E.  Human Rights/Slavery/Sex Trafficking – to ensure the US does not give favored trade status to countries the State Department has identified as human rights/slavery/sex trafficking nations.   DENIED.



The Obama Administration freely admits that the TPP is a ‘living agreement’ modeled after WTO standards.  Living Agreement means the agreement can be changed even after it is signed and Congress will have absolutely no say in the changes.  You see, by passing the trade agreement, Congress agrees in advance to waive their right to object to any future changes to the trade agreements, thereby committing the United States to international laws that haven’t even been written  yet! 


Two things can change an agreement after it is  signed: 

1.  WTO Tribunal Rulings: As has already happened under previous trade agreements, the WTO Tribunals can and do add provisions to trade agreements after signing, and all signing countries must obey those new   provisions. 

2.  Partner Agreement:  Under WTO rules, if 2/3 of the trade partners agree to add a new partner, (Iran perhaps?), or to add new provisions to the agreement, then all partners must obey.  It does not matter if Congress objects or is not a part of the 2/3 who wanted the change, by agreeing to the ‘living agreement’ aspect in advance, Congress has already agreed to obey future international changes, no matter what those changes might  be. 


TPA’s immediate intent is to speed passage of the Trans Pacific Trade Agreement, (TPP), and the Trans-Atlantic Trade Agreement, (TTIP).  These two trade agreements are the largest trade agreements in history, accounting for 60% of global GDP.  These two trade agreements essentially carve the globe in half, and create blanket trade agreements that cover each hemisphere.  Agreements of such magnitude must be well negotiated; yet, President Obama’s complete and utter lack of negotiating skills has been proven time and again.   Consider:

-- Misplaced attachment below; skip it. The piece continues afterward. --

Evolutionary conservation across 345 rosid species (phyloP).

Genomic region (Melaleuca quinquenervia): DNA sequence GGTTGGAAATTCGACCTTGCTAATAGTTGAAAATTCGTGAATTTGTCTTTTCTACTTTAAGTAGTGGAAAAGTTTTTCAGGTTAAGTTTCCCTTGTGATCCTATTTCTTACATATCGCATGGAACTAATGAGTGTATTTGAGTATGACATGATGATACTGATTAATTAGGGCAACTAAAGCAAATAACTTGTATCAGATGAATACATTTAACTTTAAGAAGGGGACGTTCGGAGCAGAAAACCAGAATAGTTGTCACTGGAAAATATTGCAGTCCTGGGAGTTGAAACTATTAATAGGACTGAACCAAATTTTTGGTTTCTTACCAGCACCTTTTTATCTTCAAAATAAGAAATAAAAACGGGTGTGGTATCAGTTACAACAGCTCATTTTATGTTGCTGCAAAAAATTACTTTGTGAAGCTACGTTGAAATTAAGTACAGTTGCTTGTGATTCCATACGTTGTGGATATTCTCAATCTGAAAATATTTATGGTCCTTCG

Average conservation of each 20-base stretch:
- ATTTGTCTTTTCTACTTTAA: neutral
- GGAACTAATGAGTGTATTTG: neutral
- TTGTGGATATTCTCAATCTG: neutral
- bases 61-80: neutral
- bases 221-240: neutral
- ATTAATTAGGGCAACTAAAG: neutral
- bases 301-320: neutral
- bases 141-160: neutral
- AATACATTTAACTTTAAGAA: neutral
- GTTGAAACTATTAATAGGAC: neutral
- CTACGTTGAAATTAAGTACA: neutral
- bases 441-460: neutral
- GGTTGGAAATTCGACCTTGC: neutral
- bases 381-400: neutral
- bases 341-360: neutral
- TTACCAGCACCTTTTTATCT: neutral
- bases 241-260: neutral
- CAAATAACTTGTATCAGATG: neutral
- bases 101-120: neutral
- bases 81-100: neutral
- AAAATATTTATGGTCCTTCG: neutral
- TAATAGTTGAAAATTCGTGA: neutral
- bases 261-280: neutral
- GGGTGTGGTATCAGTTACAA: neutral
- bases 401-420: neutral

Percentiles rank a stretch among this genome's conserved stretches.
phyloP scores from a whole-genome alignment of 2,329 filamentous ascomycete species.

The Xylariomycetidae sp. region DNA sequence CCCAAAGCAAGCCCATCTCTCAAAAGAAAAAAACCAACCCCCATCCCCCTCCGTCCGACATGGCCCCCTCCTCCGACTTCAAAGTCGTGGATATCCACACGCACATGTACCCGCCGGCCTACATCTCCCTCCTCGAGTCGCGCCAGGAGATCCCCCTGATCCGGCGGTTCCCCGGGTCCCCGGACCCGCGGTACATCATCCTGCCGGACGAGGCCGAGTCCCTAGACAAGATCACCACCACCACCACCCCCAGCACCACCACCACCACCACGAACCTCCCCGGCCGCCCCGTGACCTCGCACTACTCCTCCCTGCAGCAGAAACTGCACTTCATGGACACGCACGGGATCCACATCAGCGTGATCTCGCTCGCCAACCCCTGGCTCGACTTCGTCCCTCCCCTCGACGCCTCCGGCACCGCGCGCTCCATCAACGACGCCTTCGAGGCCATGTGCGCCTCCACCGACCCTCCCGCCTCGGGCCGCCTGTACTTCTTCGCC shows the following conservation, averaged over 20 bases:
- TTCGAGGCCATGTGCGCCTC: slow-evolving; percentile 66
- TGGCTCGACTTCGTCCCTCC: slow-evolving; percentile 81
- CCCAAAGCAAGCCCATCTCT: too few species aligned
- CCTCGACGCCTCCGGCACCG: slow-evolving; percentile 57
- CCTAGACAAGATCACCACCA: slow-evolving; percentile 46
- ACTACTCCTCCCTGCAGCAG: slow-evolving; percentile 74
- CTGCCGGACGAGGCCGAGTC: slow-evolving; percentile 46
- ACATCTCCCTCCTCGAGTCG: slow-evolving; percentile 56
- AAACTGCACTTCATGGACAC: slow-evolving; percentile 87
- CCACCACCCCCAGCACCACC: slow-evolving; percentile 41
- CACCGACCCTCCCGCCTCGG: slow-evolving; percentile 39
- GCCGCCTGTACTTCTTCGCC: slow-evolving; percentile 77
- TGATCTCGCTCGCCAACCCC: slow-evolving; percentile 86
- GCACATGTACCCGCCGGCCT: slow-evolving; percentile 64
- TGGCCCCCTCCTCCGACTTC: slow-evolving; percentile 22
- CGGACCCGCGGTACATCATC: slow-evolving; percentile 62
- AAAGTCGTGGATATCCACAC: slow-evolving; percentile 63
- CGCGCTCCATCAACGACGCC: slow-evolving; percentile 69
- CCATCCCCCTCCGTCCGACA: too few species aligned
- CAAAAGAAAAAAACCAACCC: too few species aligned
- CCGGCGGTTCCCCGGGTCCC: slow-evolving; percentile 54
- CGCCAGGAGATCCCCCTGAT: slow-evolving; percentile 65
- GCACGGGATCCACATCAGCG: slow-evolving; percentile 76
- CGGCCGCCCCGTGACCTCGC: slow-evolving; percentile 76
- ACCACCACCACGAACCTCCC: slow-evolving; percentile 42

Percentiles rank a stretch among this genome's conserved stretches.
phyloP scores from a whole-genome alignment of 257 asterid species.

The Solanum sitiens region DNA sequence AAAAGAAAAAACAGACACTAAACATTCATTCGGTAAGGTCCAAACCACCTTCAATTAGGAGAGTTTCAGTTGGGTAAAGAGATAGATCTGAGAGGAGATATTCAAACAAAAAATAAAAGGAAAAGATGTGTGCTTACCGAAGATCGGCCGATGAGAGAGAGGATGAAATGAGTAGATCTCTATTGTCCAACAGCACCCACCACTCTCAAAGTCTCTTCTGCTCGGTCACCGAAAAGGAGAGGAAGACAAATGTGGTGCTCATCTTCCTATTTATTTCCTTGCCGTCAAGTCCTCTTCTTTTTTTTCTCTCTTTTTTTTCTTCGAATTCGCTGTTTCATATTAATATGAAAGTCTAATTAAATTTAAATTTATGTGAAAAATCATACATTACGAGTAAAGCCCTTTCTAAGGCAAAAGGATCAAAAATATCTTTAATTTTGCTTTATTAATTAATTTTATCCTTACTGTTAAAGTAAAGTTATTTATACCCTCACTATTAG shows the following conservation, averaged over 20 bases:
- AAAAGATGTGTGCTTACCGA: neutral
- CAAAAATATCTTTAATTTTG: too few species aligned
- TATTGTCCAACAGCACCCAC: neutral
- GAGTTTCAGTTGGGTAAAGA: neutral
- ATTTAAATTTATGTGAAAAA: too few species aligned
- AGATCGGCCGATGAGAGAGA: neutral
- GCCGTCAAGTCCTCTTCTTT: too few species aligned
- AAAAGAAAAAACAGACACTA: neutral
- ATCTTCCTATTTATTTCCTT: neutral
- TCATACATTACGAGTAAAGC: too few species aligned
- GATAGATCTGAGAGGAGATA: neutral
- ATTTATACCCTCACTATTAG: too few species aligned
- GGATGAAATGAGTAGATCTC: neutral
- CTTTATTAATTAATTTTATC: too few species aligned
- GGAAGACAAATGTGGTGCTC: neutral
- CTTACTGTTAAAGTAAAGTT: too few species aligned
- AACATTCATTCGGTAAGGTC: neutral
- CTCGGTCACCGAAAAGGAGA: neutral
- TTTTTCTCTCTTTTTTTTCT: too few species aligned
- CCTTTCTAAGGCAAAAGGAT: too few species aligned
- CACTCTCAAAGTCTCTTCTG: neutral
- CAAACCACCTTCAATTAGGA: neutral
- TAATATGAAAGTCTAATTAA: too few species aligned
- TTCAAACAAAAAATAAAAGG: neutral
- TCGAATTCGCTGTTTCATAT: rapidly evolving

President Barack Obama freed 5 violent jihadis for 1 Army  deserter. 

President Barack Obama negotiated a trade deal with South Korea which he claimed they would never violate, yet they have repeatedly broken the  deal.

President Barack Obama negotiated the North Korea nuclear deal, which he swore would prevent North Korea from obtaining nuclear weapons.  North Korea now owns ICB  nukes.

President Barack Obama negotiated a nuclear deal with Iran, which resulted in Iran seizing US ships and still retaining nuclear  capability.

Now it’s time to ask ourselves – can we really trust President Obama to negotiate the largest trade agreements in  history?

All opinions expressed on USDR are those of the author and not necessarily those of US Daily Review.